Monday, 30 April 2012

Monthly Mini Porn Issue 4

Each month I spend far too much time browsing minis on the web, most of which I will never have the time or money required to buy and paint them. But that doesn't stop me from compiling them into a kind of wish list.

Let's start at the bottom, or rather the bases. Here are some excellent scenic bits that could be used on unit filler bases, on terrain pieces, or as decorative bases for a single figure painting project. These dwarf bits from Scibor miniatures are really tempting, I would love to integrate these into my dwarf army.

More dwarf goodness from Black Scorpion miniatures, of the "fantasy football " variety. They have a good selection of pirate skirmish figures too, these are just a couple of examples from that range. 


Perry Miniatures have finally released plastic mounted men at arms for medieval forces, though Warhammer Empire players might be interested too. 

Another company well worth checking out is Historic Art miniatures. As well as a very fine range of historical figures, they produce some excellent fantasy figures, such as this Alice and Merlin. 


Here's another wizard that would grace any glass cabinet, a Gandalf from Knight Models

Finally, an absolutely beautiful piece of terrain, a blacksmith's forge from Tabletop World. If you have never visited their website, click the link and prepare to be amazed!

Wednesday, 25 April 2012

Dwarf Engineer paint in progress again

And the dwarf's back. I know, that's so punny!

Another little update to show more progress on the engineer. Quite often I get asked how I paint my figures, so hopefully this will be of interest to some. This shows the cloak not quite complete. I started with a mid green base, then I gave it a wash with the same green with a little black added, or rather I painted this into the creases. I did this a couple of times, adding a little more black each time, and painting deeper into the crease. That's the shading done.

For the highlighting I took the original mid green colour and painted just the raised areas. Then I added a little yellow and painted a slightly smaller raised area. I did this a couple of times. Finally I used pure yellow and a finer brush for the final highlights. That's the very pronounced bit at the top of the cloak. It looks a bit stark, a green glaze will blend it in a bit more.

Tuesday, 24 April 2012

Dwarf Engineer in Progress

Just a very short update to show the work in progress on the Dwarf Engineer. Progress is pretty slow as I have had little spare time recently, but I am hoping to get him finished for the coming weekend. Still a lot to be done on the little chappy!

Tuesday, 17 April 2012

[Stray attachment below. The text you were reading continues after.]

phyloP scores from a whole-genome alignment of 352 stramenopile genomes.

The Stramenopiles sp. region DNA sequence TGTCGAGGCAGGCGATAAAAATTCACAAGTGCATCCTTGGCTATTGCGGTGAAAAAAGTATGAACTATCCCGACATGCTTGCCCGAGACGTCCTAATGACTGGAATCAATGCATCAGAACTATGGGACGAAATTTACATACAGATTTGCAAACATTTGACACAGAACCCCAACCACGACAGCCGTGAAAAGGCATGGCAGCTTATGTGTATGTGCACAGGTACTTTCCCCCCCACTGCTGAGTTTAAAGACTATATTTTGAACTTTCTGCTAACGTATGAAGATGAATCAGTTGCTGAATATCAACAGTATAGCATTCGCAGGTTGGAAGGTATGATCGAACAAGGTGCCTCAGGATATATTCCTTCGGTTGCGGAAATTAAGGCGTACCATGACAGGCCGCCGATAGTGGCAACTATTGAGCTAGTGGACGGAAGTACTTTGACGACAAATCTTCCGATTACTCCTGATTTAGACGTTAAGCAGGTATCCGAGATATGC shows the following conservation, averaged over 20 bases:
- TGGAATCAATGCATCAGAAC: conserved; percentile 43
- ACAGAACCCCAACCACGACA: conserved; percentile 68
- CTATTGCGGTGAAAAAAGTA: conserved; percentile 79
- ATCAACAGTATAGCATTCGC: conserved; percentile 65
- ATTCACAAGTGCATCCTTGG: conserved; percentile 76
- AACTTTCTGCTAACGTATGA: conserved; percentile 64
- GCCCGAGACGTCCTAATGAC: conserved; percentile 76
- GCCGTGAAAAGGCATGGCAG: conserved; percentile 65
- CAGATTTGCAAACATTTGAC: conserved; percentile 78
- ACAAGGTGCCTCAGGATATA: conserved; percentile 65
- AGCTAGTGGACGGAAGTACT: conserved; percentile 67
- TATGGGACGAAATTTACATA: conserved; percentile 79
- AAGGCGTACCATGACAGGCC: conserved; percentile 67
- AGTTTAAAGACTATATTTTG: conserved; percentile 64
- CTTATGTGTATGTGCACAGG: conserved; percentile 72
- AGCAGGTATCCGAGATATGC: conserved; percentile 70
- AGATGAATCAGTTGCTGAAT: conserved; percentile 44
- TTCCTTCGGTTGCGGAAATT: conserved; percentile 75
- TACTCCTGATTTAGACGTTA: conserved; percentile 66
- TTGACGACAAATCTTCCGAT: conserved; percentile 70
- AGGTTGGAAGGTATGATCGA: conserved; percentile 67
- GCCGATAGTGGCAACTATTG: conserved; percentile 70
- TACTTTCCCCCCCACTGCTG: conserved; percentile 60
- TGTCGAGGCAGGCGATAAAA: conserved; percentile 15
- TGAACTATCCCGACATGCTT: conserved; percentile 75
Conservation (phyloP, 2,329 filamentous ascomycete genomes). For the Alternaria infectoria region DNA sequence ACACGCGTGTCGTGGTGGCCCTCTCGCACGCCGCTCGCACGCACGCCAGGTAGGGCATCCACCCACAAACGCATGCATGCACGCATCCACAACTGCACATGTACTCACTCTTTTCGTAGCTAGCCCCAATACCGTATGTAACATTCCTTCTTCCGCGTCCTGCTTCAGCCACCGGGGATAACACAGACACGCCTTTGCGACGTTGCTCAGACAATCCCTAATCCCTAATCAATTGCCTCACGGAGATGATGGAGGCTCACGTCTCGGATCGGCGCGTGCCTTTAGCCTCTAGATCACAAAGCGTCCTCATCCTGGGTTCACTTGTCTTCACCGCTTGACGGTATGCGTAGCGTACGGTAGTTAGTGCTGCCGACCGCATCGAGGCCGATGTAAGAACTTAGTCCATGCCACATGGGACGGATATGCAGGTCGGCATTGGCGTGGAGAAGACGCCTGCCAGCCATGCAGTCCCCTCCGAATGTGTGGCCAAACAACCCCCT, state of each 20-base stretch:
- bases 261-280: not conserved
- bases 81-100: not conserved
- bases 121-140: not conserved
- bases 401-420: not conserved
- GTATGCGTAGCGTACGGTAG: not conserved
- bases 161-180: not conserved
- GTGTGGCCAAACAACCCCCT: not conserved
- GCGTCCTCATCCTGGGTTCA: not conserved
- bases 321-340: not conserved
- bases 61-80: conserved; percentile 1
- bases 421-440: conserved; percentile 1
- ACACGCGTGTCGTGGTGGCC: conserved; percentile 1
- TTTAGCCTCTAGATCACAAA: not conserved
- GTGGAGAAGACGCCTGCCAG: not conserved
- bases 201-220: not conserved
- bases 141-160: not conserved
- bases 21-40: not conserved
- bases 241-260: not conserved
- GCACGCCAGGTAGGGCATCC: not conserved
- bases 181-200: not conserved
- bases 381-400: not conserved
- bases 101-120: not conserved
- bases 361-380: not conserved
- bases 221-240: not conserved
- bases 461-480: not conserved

Treekin painted

I finally got around to finishing the second unit of treekin, they had been 90% done for a while. I based the colours on a piece of bark I found in a nearby wood, which saved me the job of trying to make up my own scheme. I often turn to real life/nature when I am stuck for inspiration. Adding this unit to the army brings it up to almost 2000 points painted, just an army standard to build and paint. That's not too bad considering I started the project on a whim, after a visit to a museum (full story here).

The picture below shows all my "treeish" elements together. There's over 600 points in this one shot, which goes some way to explaining how quick the army can (ahem) grow. It also shows that the colours of the three units, by coincidence more than planning, seem to fit together.

Finally, I have added pictures to the post showing the whole army, so you can check out the rest of the army if you feel that way inclined. 

Monday, 9 April 2012

Easter Eggs Part Three

The third and final easter egg is the one I will relish the most. It's a box of War of the Roses infantry by Perry Miniatures. They have been available for a couple of years at least, but I have resisted for a long time because I figured I just did not need to add to the piles of unpainted plastics I already have. And I don't need to start another army, right? On the other hand, these would look great in a Bretonnian army! As the GW releases become more targeted at a younger audience, I find myself attracted by these more accurate, historical ranges.

The box is an absolute bargain in terms of quantity. There are enough parts to make 44 figures, up to 30 of which can be archers, up to 20 billmen (halberdiers). There are also plastic bases and paper flags. The scale is small, roughly Lord of the Rings size rather than Warhammer Fantasy. I couldn't resist having a play with the bits and ended up assembling a whole regiment in less than 2 hours - there are only four parts per figure and minimal mould lines.

While this is a legal regiment, I will probably add another two figures to make the regiment 12 strong. In this way I can make, from the one box, two regiments of 12 archers and one regiment of 20 billmen. I realise these numbers are more like 7th edition play style, but I have decided to try MSU with most of my armies in the future, the big-regiment-grinding of 8th edition has become stale very quickly. 

EDIT It seems I got a little carried away by the excitement of this boxset, or maybe I just ate too much chocolate. The number of figures in the box is 40. So back to the original plan, two units of 10 archers and one unit of 20 billmen. 

Saturday, 7 April 2012

ForgeWorld New Warhammer Book?